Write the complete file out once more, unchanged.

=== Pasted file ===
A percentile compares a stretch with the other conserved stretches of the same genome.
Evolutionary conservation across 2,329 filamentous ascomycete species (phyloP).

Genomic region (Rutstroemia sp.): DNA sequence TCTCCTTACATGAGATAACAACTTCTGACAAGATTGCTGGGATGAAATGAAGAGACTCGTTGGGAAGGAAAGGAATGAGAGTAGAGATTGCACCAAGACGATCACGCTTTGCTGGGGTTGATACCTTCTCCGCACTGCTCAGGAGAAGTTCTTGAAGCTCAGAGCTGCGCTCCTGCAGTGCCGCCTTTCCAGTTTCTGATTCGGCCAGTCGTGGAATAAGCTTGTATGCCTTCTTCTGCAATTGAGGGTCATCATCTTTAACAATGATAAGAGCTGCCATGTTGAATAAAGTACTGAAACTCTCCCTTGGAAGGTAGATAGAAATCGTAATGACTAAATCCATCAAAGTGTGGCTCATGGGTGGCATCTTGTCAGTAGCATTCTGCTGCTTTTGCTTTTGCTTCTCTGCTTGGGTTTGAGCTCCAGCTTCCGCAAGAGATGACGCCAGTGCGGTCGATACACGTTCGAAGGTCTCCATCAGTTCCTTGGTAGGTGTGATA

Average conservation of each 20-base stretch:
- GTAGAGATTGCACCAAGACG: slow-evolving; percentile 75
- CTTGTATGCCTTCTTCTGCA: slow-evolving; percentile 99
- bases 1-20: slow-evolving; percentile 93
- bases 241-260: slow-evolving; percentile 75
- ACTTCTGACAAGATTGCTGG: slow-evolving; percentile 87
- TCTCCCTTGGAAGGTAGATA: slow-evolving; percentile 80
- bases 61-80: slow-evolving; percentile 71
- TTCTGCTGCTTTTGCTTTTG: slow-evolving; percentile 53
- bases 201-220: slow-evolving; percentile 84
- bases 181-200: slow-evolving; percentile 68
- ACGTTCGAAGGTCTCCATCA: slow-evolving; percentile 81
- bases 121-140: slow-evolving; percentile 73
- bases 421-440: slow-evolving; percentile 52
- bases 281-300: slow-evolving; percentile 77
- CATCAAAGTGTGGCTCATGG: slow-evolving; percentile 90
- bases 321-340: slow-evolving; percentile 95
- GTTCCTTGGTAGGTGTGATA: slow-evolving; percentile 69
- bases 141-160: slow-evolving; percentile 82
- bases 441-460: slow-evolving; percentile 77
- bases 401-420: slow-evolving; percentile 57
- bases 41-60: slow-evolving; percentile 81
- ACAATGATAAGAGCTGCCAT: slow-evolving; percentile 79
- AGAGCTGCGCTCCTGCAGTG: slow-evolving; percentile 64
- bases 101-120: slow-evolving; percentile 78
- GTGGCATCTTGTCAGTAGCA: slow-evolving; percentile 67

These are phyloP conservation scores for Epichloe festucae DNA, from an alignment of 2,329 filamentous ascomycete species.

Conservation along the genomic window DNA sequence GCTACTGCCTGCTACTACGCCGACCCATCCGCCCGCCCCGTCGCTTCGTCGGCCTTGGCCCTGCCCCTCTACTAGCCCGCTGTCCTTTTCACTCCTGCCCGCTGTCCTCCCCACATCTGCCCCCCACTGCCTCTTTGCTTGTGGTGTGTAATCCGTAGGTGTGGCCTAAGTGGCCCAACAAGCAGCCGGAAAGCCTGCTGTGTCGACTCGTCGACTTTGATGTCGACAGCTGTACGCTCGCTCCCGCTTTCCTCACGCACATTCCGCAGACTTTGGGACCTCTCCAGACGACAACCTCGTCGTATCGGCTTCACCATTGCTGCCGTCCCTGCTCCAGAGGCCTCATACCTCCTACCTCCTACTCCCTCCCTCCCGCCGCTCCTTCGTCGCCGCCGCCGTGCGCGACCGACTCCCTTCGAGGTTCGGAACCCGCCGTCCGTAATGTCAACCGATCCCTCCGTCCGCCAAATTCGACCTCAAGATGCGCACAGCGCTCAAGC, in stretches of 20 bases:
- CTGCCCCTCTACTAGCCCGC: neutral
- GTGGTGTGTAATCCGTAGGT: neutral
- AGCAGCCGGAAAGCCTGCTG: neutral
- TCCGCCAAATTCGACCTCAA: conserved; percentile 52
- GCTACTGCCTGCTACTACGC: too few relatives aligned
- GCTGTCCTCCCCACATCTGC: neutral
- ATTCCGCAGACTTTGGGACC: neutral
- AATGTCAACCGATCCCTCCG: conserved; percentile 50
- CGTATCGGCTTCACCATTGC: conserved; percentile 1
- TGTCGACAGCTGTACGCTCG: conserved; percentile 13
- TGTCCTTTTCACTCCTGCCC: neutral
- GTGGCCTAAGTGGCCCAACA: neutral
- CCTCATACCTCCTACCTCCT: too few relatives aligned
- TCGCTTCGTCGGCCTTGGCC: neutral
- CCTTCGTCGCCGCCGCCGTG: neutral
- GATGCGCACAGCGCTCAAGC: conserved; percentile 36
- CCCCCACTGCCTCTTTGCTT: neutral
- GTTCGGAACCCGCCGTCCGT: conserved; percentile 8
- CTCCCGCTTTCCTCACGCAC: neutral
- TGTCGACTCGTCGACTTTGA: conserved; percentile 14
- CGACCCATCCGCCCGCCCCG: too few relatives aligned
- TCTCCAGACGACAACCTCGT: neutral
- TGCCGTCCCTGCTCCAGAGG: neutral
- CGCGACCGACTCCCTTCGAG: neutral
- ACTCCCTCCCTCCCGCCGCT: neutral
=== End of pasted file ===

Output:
A percentile compares a stretch with the other conserved stretches of the same genome.
Evolutionary conservation across 2,329 filamentous ascomycete species (phyloP).

Genomic region (Rutstroemia sp.): DNA sequence TCTCCTTACATGAGATAACAACTTCTGACAAGATTGCTGGGATGAAATGAAGAGACTCGTTGGGAAGGAAAGGAATGAGAGTAGAGATTGCACCAAGACGATCACGCTTTGCTGGGGTTGATACCTTCTCCGCACTGCTCAGGAGAAGTTCTTGAAGCTCAGAGCTGCGCTCCTGCAGTGCCGCCTTTCCAGTTTCTGATTCGGCCAGTCGTGGAATAAGCTTGTATGCCTTCTTCTGCAATTGAGGGTCATCATCTTTAACAATGATAAGAGCTGCCATGTTGAATAAAGTACTGAAACTCTCCCTTGGAAGGTAGATAGAAATCGTAATGACTAAATCCATCAAAGTGTGGCTCATGGGTGGCATCTTGTCAGTAGCATTCTGCTGCTTTTGCTTTTGCTTCTCTGCTTGGGTTTGAGCTCCAGCTTCCGCAAGAGATGACGCCAGTGCGGTCGATACACGTTCGAAGGTCTCCATCAGTTCCTTGGTAGGTGTGATA

Average conservation of each 20-base stretch:
- GTAGAGATTGCACCAAGACG: slow-evolving; percentile 75
- CTTGTATGCCTTCTTCTGCA: slow-evolving; percentile 99
- bases 1-20: slow-evolving; percentile 93
- bases 241-260: slow-evolving; percentile 75
- ACTTCTGACAAGATTGCTGG: slow-evolving; percentile 87
- TCTCCCTTGGAAGGTAGATA: slow-evolving; percentile 80
- bases 61-80: slow-evolving; percentile 71
- TTCTGCTGCTTTTGCTTTTG: slow-evolving; percentile 53
- bases 201-220: slow-evolving; percentile 84
- bases 181-200: slow-evolving; percentile 68
- ACGTTCGAAGGTCTCCATCA: slow-evolving; percentile 81
- bases 121-140: slow-evolving; percentile 73
- bases 421-440: slow-evolving; percentile 52
- bases 281-300: slow-evolving; percentile 77
- CATCAAAGTGTGGCTCATGG: slow-evolving; percentile 90
- bases 321-340: slow-evolving; percentile 95
- GTTCCTTGGTAGGTGTGATA: slow-evolving; percentile 69
- bases 141-160: slow-evolving; percentile 82
- bases 441-460: slow-evolving; percentile 77
- bases 401-420: slow-evolving; percentile 57
- bases 41-60: slow-evolving; percentile 81
- ACAATGATAAGAGCTGCCAT: slow-evolving; percentile 79
- AGAGCTGCGCTCCTGCAGTG: slow-evolving; percentile 64
- bases 101-120: slow-evolving; percentile 78
- GTGGCATCTTGTCAGTAGCA: slow-evolving; percentile 67

These are phyloP conservation scores for Epichloe festucae DNA, from an alignment of 2,329 filamentous ascomycete species.

Conservation along the genomic window DNA sequence GCTACTGCCTGCTACTACGCCGACCCATCCGCCCGCCCCGTCGCTTCGTCGGCCTTGGCCCTGCCCCTCTACTAGCCCGCTGTCCTTTTCACTCCTGCCCGCTGTCCTCCCCACATCTGCCCCCCACTGCCTCTTTGCTTGTGGTGTGTAATCCGTAGGTGTGGCCTAAGTGGCCCAACAAGCAGCCGGAAAGCCTGCTGTGTCGACTCGTCGACTTTGATGTCGACAGCTGTACGCTCGCTCCCGCTTTCCTCACGCACATTCCGCAGACTTTGGGACCTCTCCAGACGACAACCTCGTCGTATCGGCTTCACCATTGCTGCCGTCCCTGCTCCAGAGGCCTCATACCTCCTACCTCCTACTCCCTCCCTCCCGCCGCTCCTTCGTCGCCGCCGCCGTGCGCGACCGACTCCCTTCGAGGTTCGGAACCCGCCGTCCGTAATGTCAACCGATCCCTCCGTCCGCCAAATTCGACCTCAAGATGCGCACAGCGCTCAAGC, in stretches of 20 bases:
- CTGCCCCTCTACTAGCCCGC: neutral
- GTGGTGTGTAATCCGTAGGT: neutral
- AGCAGCCGGAAAGCCTGCTG: neutral
- TCCGCCAAATTCGACCTCAA: conserved; percentile 52
- GCTACTGCCTGCTACTACGC: too few relatives aligned
- GCTGTCCTCCCCACATCTGC: neutral
- ATTCCGCAGACTTTGGGACC: neutral
- AATGTCAACCGATCCCTCCG: conserved; percentile 50
- CGTATCGGCTTCACCATTGC: conserved; percentile 1
- TGTCGACAGCTGTACGCTCG: conserved; percentile 13
- TGTCCTTTTCACTCCTGCCC: neutral
- GTGGCCTAAGTGGCCCAACA: neutral
- CCTCATACCTCCTACCTCCT: too few relatives aligned
- TCGCTTCGTCGGCCTTGGCC: neutral
- CCTTCGTCGCCGCCGCCGTG: neutral
- GATGCGCACAGCGCTCAAGC: conserved; percentile 36
- CCCCCACTGCCTCTTTGCTT: neutral
- GTTCGGAACCCGCCGTCCGT: conserved; percentile 8
- CTCCCGCTTTCCTCACGCAC: neutral
- TGTCGACTCGTCGACTTTGA: conserved; percentile 14
- CGACCCATCCGCCCGCCCCG: too few relatives aligned
- TCTCCAGACGACAACCTCGT: neutral
- TGCCGTCCCTGCTCCAGAGG: neutral
- CGCGACCGACTCCCTTCGAG: neutral
- ACTCCCTCCCTCCCGCCGCT: neutral